The Beaches of Cardboard County; SOAP WHERE THEY SAY IT WITH BUBBLES.
STILL missing Dallas and Dynasty? Has there been a yawning void in your life ever since they sank Knots Landing and demolished Pacific Palisades Palisades, cliffs along the west bank of the Hudson River, NE N.J. and SE N.Y., extending from N of Jersey City, N.J., to the vicinity of Piermont, N.Y., with a general altitude of from 350 ft to 550 ft (107–168 m). ?
Come with me to Cardboard County, California, home of Sunset Beach (weekdays, C5, omnibus edition : Saturday afternoon).
I've not seen anything quite so sensationally, stupefyingly awful since that other cut-price daytime soap Santa Barbara, where the most moving performances were by the scenery and the lead actor quit so often that every other episode would begin with a caption saying: today the part of C C Capstick is played by... (fill in name).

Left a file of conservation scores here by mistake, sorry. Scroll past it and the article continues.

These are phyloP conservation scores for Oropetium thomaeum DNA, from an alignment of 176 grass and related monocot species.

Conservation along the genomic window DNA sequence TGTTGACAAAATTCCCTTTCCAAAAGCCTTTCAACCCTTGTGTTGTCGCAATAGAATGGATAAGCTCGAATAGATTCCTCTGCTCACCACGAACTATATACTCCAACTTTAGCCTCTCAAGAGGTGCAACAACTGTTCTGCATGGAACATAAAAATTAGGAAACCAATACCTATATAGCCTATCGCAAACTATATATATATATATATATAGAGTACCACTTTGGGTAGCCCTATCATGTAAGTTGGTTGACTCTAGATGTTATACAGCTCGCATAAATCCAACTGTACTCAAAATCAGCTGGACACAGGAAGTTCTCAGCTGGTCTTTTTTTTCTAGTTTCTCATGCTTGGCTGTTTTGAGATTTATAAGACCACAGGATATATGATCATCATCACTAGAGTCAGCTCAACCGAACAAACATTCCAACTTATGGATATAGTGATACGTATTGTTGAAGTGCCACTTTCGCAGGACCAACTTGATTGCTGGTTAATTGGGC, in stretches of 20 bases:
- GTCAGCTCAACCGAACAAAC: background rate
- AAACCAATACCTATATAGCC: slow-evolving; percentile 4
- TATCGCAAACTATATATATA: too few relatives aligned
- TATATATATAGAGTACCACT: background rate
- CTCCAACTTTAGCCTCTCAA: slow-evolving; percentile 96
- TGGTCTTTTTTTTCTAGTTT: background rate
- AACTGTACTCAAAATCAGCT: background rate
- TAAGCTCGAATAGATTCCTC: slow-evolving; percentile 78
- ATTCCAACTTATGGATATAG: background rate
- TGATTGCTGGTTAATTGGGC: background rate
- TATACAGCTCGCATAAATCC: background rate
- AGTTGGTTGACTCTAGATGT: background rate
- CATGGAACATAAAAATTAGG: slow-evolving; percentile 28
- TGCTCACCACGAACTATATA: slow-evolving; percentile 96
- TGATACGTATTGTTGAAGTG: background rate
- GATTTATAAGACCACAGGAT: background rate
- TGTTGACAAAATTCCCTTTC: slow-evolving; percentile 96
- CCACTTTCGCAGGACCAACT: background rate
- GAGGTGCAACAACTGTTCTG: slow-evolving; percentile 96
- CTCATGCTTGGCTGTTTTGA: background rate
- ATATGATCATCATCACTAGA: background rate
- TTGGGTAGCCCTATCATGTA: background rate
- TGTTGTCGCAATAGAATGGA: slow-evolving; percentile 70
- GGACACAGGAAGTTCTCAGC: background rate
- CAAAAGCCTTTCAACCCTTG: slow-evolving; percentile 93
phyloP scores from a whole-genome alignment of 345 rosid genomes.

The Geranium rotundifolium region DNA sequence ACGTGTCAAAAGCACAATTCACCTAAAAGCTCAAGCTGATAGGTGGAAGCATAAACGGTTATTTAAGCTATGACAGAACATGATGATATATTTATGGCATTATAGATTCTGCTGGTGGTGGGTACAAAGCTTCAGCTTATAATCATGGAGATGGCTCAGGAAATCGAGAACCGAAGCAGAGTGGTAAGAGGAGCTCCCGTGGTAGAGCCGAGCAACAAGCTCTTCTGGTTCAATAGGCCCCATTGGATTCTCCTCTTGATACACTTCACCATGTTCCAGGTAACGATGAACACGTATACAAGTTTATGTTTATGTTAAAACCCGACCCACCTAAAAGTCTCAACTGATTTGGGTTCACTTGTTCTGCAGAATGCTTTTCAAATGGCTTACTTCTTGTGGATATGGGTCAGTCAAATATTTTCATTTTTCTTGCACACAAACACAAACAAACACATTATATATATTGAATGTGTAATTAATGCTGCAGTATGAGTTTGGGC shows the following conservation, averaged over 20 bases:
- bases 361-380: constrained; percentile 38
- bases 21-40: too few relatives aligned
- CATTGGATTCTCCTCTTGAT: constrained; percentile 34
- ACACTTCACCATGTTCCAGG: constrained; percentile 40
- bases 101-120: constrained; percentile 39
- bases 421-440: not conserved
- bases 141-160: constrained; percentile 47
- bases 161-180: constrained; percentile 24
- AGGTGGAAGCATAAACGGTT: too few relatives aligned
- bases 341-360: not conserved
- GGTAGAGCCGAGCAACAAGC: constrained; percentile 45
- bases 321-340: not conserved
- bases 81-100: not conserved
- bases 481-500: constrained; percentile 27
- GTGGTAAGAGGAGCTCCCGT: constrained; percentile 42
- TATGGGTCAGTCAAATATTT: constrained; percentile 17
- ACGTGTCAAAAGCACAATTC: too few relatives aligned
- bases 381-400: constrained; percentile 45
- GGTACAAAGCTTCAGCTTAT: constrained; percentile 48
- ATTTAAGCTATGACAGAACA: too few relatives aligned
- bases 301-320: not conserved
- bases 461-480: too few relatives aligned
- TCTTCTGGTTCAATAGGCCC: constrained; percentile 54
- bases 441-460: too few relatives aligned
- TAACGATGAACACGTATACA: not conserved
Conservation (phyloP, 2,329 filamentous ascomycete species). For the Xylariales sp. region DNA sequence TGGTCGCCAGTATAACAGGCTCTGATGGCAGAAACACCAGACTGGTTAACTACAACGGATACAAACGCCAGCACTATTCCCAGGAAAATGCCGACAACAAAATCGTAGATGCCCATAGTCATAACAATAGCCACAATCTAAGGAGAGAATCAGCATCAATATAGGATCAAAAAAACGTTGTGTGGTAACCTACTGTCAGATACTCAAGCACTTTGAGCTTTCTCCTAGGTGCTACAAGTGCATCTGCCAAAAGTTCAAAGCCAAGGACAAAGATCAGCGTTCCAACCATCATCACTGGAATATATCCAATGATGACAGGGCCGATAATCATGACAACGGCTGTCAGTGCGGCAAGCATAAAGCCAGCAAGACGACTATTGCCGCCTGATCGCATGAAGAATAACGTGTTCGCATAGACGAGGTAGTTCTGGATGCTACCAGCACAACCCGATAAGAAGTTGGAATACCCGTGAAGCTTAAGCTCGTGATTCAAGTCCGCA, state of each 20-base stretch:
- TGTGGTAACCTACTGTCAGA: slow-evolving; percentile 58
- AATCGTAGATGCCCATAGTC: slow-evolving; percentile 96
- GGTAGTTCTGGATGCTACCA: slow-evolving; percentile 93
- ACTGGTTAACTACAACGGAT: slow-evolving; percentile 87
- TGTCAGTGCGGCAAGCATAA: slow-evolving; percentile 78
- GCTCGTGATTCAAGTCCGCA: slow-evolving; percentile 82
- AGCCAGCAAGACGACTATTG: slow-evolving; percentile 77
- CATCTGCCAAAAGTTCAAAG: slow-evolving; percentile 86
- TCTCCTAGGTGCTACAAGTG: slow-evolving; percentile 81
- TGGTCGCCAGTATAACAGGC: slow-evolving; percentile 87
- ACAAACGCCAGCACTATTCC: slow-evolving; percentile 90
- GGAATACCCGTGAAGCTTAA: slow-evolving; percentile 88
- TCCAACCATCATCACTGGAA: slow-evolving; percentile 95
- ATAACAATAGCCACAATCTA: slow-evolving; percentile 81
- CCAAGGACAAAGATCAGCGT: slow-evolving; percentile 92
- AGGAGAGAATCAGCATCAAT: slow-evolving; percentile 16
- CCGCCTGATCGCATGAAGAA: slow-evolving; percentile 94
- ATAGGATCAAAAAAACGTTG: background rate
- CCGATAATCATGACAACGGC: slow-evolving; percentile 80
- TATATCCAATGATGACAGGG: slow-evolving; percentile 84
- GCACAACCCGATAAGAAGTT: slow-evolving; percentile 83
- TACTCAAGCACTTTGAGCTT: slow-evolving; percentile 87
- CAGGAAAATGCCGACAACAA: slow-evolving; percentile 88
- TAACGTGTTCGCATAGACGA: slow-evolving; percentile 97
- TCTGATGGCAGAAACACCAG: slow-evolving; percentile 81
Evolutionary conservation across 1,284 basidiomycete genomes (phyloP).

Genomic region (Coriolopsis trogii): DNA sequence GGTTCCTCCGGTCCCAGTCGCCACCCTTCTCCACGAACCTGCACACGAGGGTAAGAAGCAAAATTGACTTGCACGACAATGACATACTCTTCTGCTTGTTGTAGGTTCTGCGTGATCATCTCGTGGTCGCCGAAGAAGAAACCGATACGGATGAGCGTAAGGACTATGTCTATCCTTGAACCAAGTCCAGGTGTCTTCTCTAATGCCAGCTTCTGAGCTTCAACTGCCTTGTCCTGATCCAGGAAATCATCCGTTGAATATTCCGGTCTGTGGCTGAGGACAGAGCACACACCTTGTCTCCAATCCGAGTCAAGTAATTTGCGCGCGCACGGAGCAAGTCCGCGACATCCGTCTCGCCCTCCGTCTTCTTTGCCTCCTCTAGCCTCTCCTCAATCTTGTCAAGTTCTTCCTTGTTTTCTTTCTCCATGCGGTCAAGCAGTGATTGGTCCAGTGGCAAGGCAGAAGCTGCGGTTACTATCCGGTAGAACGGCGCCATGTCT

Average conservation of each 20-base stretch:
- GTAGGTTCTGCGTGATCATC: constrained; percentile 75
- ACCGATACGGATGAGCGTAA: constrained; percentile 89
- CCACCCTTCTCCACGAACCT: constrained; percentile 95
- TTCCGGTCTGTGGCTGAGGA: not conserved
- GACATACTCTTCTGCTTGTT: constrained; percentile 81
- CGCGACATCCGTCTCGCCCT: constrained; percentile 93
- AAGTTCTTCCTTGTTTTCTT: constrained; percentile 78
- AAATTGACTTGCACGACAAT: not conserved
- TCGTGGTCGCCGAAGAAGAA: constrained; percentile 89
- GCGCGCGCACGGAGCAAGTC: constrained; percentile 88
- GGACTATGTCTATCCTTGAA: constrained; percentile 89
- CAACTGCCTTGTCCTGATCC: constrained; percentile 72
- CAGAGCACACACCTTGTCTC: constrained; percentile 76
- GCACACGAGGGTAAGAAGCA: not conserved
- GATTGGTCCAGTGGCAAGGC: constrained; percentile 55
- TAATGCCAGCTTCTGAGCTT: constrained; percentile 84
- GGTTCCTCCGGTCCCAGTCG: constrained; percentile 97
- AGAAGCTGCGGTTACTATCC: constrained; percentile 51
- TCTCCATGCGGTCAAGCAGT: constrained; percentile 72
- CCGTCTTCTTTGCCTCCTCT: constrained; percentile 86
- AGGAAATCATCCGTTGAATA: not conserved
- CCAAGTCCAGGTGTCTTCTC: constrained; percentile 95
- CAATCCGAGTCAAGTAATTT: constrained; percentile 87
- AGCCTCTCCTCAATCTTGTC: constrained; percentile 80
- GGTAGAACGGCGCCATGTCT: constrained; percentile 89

Sunset Beach is full of the same beautiful people - tanned and willowy wil·low·y
adj. wil·low·i·er, wil·low·i·est
1. Planted with or abounding in willows.
2. Resembling a willow tree, especially:
a. Flexible; pliant.
b. Tall, slender, and graceful. creatures with long, luscious legs, big hair, big teeth and big cleavages. And that's just the men.
The acting style is all hand-wringing, eye-rolling, lip-trembling and hair-tossing. Yes, and the women do it, too.
The first thing you notice about Sunset Beach is that there doesn't seem to be a beach.
No one ever goes outdoors, so heaven knows how they got those gleaming suntans.
The second thing you notice is our very own Lesley-Anne Down, out-Sue- Ellening Sue-Ellen as beautiful, rich but tragic Olivia.
Olivia's baby has been stolen by her husband Gregory's secretary Annie, but Olivia was drugged at the time and can't remember a damn thing.
How do I know this? Because all the characters give voice to their innermost thoughts, like speech bubbles hovering over their heads.
This is extremely helpful for new viewers.